Tough Talk for Powell

Global Chief Investment Officer
Follow Jeremy Schwartz

Professor Jeremy Siegel is now a vocal critic of the Federal Reserve.

Last year, the Professor referred to Jerome Powell as the most dovish head of the central bank in history. Powell ignored signs of inflation and referred to it infamously (and incorrectly) as “transitory.”

Now that Powell has found inflation religion and believes it will remain sticky, he has swung so far to the other extreme that Siegel now refers to him as among the most hawkish central bankers in history.

We hosted a conference call to get Siegel’s latest view on the market implications of this tough talk for the Fed and you can listen to the full replay below.

First, a few charts from the sixth edition of Stocks for the Long Run, by Jeremy J. Siegel with Jeremy Schwartz, which just recently became available at bookstores and illustrates Siegel’s view on the inflation outlook.

Chapter 24 of the new edition discusses the COVID-19 pandemic and the government and monetary policy response. The explosion in M2 money supply is what signaled to Professor Siegel that inflation would become a problem.

Low-inflation period: 1986–2020, M2 grew 5.4% per year; CPI 2.6%

High-inflation period: 1970–1986, M2 grew 9.6% per year; CPI 7.0%

M2 historically was growing at 5% a year, which is consistent with an approximate 2%–3% real growth rate for the economy and 2%–3% inflation. We want the money supply to grow at that 5% rate over the long run, which it was from 1986 to 2020.

During the onset of the pandemic, M2 ballooned 17.5% in four months and grew at a 12.1% rate after. That above-trend growth in M2 is now money in the economy—cash in people’s checking accounts from all the relief measures and fiscal transfers. The Federal Reserve helped support this by buying bonds and expanding its balance sheet.

Unlike the quantitative easing following the financial crisis—when Fed bond-buying remained as excess reserves at the Federal Reserve and never found its way into the real economy—the pandemic response did affect the real economy.

Powell stated at recent press conferences that there was a spurious relationship between inflation and the money supply. Siegel believes Powell needs to recalibrate those models and zoom out from the noise to see the big picture.

Professor Siegel studied under the University of Chicago’s Milton Friedman, who famously taught that inflation is always and everywhere a monetary phenomenon. Going back 150 years, spikes in inflation were generally preceded by spikes in the money supply, and 2020 saw a record spike in M2.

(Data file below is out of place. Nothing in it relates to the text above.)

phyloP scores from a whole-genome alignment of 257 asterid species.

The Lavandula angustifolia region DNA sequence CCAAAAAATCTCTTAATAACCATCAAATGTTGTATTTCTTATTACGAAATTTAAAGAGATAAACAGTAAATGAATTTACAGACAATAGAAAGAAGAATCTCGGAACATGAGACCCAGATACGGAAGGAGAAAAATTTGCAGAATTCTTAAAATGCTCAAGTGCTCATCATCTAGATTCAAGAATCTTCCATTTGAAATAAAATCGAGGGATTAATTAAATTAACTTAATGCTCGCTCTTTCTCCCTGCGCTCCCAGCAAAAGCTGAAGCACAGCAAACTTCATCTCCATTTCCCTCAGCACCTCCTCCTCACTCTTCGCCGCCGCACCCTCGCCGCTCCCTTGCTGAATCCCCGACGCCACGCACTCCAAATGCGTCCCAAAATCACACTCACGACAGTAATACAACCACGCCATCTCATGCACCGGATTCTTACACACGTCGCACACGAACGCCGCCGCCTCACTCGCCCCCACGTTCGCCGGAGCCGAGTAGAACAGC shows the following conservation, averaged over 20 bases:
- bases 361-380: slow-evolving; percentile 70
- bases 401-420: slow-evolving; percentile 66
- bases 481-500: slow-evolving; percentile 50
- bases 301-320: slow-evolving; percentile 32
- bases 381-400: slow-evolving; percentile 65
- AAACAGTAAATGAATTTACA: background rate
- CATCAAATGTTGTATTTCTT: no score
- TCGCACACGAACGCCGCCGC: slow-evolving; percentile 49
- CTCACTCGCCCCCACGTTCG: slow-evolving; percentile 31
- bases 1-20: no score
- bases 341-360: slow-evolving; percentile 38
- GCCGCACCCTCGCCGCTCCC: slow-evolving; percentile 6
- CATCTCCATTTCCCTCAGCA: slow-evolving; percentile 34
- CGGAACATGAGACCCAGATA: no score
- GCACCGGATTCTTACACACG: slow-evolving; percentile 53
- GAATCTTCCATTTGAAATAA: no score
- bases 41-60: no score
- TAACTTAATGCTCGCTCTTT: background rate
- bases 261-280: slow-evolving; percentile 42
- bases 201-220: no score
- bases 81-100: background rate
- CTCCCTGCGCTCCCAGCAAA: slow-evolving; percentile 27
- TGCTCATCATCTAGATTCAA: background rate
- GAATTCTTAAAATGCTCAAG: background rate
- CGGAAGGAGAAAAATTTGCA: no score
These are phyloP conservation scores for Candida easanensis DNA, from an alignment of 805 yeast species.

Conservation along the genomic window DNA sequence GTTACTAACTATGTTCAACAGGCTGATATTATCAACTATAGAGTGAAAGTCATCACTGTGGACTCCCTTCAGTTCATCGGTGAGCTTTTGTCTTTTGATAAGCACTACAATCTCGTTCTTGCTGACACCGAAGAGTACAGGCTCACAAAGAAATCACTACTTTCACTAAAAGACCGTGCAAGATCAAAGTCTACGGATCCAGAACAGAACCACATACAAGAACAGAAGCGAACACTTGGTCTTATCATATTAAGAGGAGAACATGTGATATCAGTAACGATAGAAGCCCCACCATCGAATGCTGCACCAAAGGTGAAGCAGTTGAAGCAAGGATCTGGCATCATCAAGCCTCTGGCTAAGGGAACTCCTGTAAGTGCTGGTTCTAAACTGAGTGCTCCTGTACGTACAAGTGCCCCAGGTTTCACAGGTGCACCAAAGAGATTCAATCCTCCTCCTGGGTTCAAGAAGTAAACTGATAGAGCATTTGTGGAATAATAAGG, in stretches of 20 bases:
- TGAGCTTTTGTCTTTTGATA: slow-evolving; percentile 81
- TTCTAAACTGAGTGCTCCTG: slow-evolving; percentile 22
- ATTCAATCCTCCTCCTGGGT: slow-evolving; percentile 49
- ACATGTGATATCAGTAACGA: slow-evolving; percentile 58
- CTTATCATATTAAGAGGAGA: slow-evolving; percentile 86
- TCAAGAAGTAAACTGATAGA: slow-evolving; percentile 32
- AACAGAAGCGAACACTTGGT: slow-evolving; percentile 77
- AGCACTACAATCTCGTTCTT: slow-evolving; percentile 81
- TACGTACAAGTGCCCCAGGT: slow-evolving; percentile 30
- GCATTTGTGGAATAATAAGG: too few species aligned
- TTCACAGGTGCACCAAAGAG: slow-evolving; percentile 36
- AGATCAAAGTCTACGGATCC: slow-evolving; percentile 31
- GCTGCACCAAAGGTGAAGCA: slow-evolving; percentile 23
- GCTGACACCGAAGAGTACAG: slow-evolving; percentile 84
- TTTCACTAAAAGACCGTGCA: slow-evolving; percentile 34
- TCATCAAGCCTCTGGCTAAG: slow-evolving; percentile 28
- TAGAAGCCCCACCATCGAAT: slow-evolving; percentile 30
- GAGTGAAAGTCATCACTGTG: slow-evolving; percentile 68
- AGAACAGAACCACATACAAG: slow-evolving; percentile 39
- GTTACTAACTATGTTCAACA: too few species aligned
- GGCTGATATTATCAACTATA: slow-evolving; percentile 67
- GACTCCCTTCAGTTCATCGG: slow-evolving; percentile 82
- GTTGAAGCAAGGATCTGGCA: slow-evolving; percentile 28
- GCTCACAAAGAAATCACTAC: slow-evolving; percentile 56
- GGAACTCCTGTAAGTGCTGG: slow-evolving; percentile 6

What does this M2 data show now?

The five-month change in money supply is now negative, something that rarely happens. Even during the famous Volcker years, the fight against inflation did not send the money supply and liquidity for the economy back and forth into contracting and restrictive territory. 

Powell risks slamming on the brakes on the economy far too quickly, sending us crashing through the windshield.

5-Month Change in M2 Money Supply

This money supply issue was just one of the key topics discussed in our recent conversation with Professor Siegel on the current state of the economy and the Federal Reserve. To get the Professor’s latest take on the Fed, inflation, and stock and bond returns, you can listen to the full replay here.


About the Contributor
Global Chief Investment Officer
Follow Jeremy Schwartz

Jeremy Schwartz has served as our Global Chief Investment Officer since November 2021 and leads WisdomTree’s investment strategy team in the construction of WisdomTree’s equity Indexes, quantitative active strategies and multi-asset Model Portfolios. Jeremy joined WisdomTree in May 2005 as a Senior Analyst, adding Deputy Director of Research to his responsibilities in February 2007. He served as Director of Research from October 2008 to October 2018 and as Global Head of Research from November 2018 to November 2021. Before joining WisdomTree, he was a head research assistant for Professor Jeremy Siegel and, in 2022, became his co-author on the sixth edition of the book Stocks for the Long Run. Jeremy is also co-author of the Financial Analysts Journal paper “What Happened to the Original Stocks in the S&P 500?” He received his B.S. in economics from The Wharton School of the University of Pennsylvania and hosts the Wharton Business Radio program Behind the Markets on SiriusXM 132. Jeremy is a member of the CFA Society of Philadelphia.